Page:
Category Archives: Linux


Linux – Block SSH and FTP Access to Specific IP and Network Range in Linux

I’m not sure why but someone in China must think my Linux server contains massive secrets and sometimes even when using fail2ban it seems to be bogged down by attempts to login as root to my SSH by brute force attack which leaves me scratching my head as to if anyone really allows root access to SSH.

Anyhow, the goal is to just reject these jokers at a transport level on the firewall.

The article on how to do this is here.

The relevant commands are:

firewall-cmd --direct --add-rule ipv4 filter INPUT 1 -m tcp --source -p tcp --dport 22 -j REJECT
firewall-cmd --reload

Linux – Open Established connections

When you need to see what/who is connected to the server use this:
Point in time:
netstat -nap | grep EST
watch ‘netstat -nap | grep EST’


A Rather Pleasant Experience

So my home Linux server has been running for about half a year without a reboot on FC19 and being a glutton for punishment I decided to give fedup a try again. This time I’m happy to say that it was an enjoyable experience.

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Online File Storage and Management

I’ve been looking for some time trying to find a nice and easy file management server I could host that would give me the same abilities as a ‘Drop Box’ or ‘Google Drive’.  Finally stumbled on an open source server that does just that, it’s called Pydio and installs on a standard LAMP server and gives you that capability.  So far I’m really impressed, it has the drag and drop features that you’ve come to expect and does a heck of a job.



So I finally got around to looking at Fedora’s page and realized that once again it’s time for an upgrade.  This time (moving from 17 to 18) there is a new utility called fedup (Fedora Update) that streamlines the transition from one version to another.  The documentation can be found here and so far it’s doing a bang up job.


Installing Fedora Core 16 from USB

So as I’ve said we’ve been replacing all the computers here at work and that’s lead to a plethora of spare computers, I mean it’s to the point of overflow as even I am looking at them all wondering what the hell to do with them all.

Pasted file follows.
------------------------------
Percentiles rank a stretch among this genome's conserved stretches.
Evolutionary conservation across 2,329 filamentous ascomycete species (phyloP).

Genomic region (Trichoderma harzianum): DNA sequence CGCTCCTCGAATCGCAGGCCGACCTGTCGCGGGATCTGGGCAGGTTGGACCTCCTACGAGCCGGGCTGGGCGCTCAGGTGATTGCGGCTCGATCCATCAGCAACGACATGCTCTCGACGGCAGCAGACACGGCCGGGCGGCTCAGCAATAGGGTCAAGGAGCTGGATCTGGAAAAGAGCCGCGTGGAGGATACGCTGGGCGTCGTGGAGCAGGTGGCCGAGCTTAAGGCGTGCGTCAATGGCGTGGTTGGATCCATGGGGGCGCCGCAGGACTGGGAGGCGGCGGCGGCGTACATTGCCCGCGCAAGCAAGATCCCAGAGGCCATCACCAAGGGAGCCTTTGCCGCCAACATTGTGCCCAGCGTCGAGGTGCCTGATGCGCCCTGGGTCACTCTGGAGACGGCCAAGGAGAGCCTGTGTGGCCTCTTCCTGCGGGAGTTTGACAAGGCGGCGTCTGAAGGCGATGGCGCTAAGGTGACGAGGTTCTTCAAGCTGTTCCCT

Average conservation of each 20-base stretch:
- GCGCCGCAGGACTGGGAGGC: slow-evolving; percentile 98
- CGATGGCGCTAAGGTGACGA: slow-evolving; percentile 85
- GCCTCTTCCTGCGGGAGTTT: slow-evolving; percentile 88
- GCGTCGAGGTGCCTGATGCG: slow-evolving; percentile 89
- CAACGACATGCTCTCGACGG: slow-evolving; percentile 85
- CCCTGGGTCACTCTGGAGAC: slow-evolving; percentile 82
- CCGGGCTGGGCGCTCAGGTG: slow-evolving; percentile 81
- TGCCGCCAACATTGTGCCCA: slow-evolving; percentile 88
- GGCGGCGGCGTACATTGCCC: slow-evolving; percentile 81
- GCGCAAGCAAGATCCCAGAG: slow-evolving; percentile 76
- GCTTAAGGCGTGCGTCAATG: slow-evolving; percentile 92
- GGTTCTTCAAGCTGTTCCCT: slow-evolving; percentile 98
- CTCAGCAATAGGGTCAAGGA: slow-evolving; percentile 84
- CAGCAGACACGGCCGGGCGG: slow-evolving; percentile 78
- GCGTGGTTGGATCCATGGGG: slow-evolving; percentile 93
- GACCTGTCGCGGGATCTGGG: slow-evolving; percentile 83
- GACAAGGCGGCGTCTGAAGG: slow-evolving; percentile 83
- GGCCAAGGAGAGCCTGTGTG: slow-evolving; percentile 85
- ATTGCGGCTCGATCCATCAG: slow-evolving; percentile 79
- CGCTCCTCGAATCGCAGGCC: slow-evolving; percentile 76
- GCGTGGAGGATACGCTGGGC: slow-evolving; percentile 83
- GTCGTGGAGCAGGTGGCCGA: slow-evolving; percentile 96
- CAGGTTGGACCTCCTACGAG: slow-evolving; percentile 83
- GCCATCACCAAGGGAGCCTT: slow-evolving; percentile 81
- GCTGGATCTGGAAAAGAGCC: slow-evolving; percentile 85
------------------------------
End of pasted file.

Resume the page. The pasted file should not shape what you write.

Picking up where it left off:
So I was on Staples site the other day and found the coolest thing, it’s a hot swap bay that you can use to read all the data on those 40 gig drives that are multiplying around here like Tribbles.  Then it occurred to me that I could use it to format each of the half dozen 40 gig drives with a different OS.  Whoo Hoo we have achieved nerdvana!!!  A different OS every week and just label the drive with what’s on it.  True greatness.  In any case FC16 is going to be the first and here is how you make an installation USB for it from the good folks over at

  1. Download the LiveUSB Creator program for Windows from
  2. Either: click the Browse button under the Use existing LiveCD label, browse to the location where you previously downloaded a Fedora Live ISO file, and select that file.
    select a Fedora Live ISO file from the drop-down menu that LiveUSB Creator presents under the Download Fedora label. Note that image files are large and that it is probably impractical to use LiveUSB Creator to download an image file if you do not have a broadband connection to the Internet.
  3. Click Create Live USB.





MediaTomb Media Server